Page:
NymphO

Transom replacement recommendations

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I did search and didn't really see anything recent, or close by. My transom "seems" ok with doing the basic diagnostics. I'm prepared to start investing some serious time and money into my new found addiction but I want to make sure I don't screw up by forgetting a main component in floating. I'm in the buffalo area and just looking for recommendations of someone who's done or knows somebody who's got a replacement done. I'm half tempted to do it myself but I'm no expert and would rather not rely on YouTube training for this one. Boats a sea nymph 195 GLS aluminum. Tia

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I did three of them on different boats. It is time consuming and requires a bit of muscle power but it is not hard . What you need is a camera ,a good tape measure and a huge piece of cardboard.Before you do it make sure that it really needs doing,but once you have decided, it is a matter of removing your engine, a bunch of screws and the aluminum protective top. Then drill  2 holes in the top and screw big open eye bolts in there. Those are the handles that you use to raise the old transom out of its housing. If it is really hard you probably forgot a bolt. Once it is out( whole or piecemeal) you lay the pieces on the cardboard and measure out the dimensions which you will need to make the new one.Usually transoms are about 1.5 inches thick so you need to glue to pieces of 3/4 inch plywood together to get the right thickness. I would use Okuma marine plywood but other people use high grade fir Now you cut it out according to your measurements and glue the 2 pieces together. When it is good and dry, put it in the housing to make sure it fits. Once all is good, you have to seal the wood. I did mine with 6 layers of paint, but you can also use emulsions that you have to mix on the spot and paint on fast before it dries. Let it dry, drop it into its housing again and drill the holes where the holes in the aluminum housing are. Take it out again and paint the inside of all those holes in order to seal the wood there .Once that is dry. bolt everything back on, say a little prayer and go fishing  So what is the camera for? It's there to take pictures of the taking apart, which will help you putting it back together again.

Edited by rolmops

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I did three of them on different boats. It is time consuming and requires a bit of muscle power but it is not hard . What you need is a camera ,a good tape measure and a huge piece of cardboard.Before you do it make sure that it really needs doing,but once you have decided, it is a matter of removing your engine, a bunch of screws and the aluminum protective top. Then drill a 2 holes in the top and screw big open eye bolts in there. Those are the handles that you use to raise the old transom out of its housing. If it is really hard you probably forgot a bolt. Once it is out( whole or piecemeal) you lay the pieces on the cardboard and measure out the dimensions which you will need to make the new one.Usually transoms are about 1.5 inches thick so you need to glue to pieces of 3/4 inch plywood together to get the right thickness. I would use Okuma marine plywood but other people use high grade fir Now you cut it out according to your measurements and glue the 2 pieces together. When it is good and dry, put it in the housing to make sure it fits. Once all is good, you have to seal the wood. I did mine with 6 layers of paint, but you can also use emulsions that you have to mix on the spot and paint on fast before it dries. Let it dry, drop it into its housing again and drill the holes where the holes in the aluminum housing are. Take it out again and paint the inside of all those holes in order to seal the wood there .Once that is dry. bolt everything back on, say a little prayer and go fishing  So what it the camera for? It's there to take pictures of the taking apart, which will help you putting it back together again.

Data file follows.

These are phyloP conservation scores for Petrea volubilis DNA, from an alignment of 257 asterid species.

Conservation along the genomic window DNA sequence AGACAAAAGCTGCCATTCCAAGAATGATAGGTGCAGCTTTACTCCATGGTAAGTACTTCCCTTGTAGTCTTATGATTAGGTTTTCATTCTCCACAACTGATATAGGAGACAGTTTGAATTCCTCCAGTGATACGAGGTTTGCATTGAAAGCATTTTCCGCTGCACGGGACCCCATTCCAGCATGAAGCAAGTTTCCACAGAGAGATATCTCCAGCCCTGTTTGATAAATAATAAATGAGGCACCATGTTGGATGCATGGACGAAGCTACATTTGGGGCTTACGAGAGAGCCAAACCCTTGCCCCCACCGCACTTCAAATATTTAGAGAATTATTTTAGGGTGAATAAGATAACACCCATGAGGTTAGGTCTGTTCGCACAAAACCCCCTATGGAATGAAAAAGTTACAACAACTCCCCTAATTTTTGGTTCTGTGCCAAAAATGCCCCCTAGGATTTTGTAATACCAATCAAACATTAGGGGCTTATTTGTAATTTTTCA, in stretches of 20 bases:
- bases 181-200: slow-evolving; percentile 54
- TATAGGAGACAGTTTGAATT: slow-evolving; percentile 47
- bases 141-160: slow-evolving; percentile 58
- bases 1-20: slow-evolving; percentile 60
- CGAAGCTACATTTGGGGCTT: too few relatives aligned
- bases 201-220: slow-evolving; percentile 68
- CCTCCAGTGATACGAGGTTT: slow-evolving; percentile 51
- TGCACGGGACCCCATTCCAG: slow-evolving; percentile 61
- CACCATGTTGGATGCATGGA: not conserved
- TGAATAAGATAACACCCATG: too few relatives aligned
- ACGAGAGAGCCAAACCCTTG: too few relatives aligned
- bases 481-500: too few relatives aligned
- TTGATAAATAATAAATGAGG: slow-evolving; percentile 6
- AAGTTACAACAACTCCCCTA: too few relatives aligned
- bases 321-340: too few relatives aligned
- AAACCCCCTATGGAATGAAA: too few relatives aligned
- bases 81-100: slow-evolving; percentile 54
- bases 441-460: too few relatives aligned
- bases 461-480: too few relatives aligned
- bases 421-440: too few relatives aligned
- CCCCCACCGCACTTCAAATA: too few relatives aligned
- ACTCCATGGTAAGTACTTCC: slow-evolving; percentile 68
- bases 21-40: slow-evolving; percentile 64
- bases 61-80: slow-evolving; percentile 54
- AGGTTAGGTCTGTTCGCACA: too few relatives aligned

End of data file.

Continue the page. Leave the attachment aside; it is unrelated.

The only downside of the "bolts" is that half the boat has to come off to get to them.... I have some time, but not alot of time unless I want to be in the garage instead of on the lake. I may do the diy but I want to explore some repair shops first. And yes, great advice on the camera !!!

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3 hours ago, NymphO said:

 

I did search and didn't really see anything recent, or close by. My transom "seems" ok with doing the basic diagnostics. I'm prepared to start investing some serious time and money into my new found addiction but I want to make sure I don't screw up by forgetting a main component in floating. I'm in the buffalo area and just looking for recommendations of someone who's done or knows somebody who's got a replacement done. I'm half tempted to do it myself but I'm no expert and would rather not rely on YouTube training for this one. Boats a sea nymph 195 GLS aluminum. Tia

 

Contact Hank, L&M Marine on this site. He will steer you in the right direction if you want to have it done by a professional.

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Contact Hank, L&M Marine on this site. He will steer you in the right direction if you want to have it done by a professional.


Did a search, nothing found. Did a www and only place I saw was in Alabama ?

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